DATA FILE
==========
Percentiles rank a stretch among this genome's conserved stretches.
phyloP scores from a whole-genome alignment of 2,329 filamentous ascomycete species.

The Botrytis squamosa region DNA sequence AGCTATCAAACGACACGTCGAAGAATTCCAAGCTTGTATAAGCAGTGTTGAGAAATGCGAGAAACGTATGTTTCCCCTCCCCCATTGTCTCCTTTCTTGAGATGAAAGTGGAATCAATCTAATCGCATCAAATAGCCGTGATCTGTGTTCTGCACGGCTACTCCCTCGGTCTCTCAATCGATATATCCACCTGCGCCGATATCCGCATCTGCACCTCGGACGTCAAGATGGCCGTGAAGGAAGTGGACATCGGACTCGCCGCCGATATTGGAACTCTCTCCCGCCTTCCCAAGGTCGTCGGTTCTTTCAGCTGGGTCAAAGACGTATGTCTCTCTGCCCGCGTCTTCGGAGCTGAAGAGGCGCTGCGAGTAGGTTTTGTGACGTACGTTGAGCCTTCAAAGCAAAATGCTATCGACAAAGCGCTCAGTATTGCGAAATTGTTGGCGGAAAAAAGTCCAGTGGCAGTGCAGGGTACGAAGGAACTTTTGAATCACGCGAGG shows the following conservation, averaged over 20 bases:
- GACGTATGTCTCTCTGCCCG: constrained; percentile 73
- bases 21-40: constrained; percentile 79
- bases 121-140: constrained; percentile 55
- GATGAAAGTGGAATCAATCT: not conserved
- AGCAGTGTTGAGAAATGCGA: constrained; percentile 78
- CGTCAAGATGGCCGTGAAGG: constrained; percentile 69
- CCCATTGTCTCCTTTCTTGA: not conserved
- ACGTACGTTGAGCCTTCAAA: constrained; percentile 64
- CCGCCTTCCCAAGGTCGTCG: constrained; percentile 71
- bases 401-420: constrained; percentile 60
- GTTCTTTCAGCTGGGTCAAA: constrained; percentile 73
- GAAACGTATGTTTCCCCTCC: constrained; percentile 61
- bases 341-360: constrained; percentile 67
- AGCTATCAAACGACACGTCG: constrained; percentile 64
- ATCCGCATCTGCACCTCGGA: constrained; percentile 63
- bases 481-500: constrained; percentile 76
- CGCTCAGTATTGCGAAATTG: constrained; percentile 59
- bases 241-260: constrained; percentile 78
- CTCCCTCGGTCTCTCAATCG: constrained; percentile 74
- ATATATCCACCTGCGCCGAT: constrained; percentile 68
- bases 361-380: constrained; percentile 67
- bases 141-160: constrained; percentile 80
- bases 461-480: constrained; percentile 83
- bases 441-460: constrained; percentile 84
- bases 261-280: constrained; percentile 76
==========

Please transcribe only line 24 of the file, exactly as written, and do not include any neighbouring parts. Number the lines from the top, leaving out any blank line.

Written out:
- bases 361-380: constrained; percentile 67